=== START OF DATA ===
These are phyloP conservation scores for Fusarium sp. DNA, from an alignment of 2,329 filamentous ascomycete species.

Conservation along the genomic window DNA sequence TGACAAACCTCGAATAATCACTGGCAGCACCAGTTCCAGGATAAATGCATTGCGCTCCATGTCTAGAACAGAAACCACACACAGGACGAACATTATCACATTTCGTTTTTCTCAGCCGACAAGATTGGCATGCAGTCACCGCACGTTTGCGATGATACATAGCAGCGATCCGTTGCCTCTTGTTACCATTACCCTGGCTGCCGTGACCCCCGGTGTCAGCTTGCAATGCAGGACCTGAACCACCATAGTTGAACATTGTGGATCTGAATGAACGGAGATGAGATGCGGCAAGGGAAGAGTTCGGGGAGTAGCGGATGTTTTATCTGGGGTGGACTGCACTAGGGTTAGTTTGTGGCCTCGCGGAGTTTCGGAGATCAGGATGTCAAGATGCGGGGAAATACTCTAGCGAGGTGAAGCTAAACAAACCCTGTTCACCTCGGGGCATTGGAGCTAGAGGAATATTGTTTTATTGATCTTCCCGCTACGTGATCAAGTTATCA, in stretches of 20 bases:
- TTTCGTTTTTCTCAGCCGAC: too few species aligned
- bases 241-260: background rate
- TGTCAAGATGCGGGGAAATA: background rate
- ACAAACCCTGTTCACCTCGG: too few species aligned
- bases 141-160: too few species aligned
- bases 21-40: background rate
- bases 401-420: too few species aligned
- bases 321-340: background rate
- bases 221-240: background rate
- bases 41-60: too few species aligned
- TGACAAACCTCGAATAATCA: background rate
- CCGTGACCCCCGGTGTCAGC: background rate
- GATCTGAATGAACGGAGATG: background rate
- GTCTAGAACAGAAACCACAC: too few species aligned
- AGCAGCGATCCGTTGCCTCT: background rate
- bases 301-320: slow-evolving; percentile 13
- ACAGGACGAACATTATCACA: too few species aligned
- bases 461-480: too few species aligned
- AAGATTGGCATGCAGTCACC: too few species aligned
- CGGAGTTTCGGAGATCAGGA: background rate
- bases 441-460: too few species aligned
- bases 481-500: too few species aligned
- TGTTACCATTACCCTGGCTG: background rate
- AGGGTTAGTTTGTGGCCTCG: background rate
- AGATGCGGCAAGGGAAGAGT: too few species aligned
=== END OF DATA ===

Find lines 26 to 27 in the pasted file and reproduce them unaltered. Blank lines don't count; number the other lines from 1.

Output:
- AGGGTTAGTTTGTGGCCTCG: background rate
- AGATGCGGCAAGGGAAGAGT: too few species aligned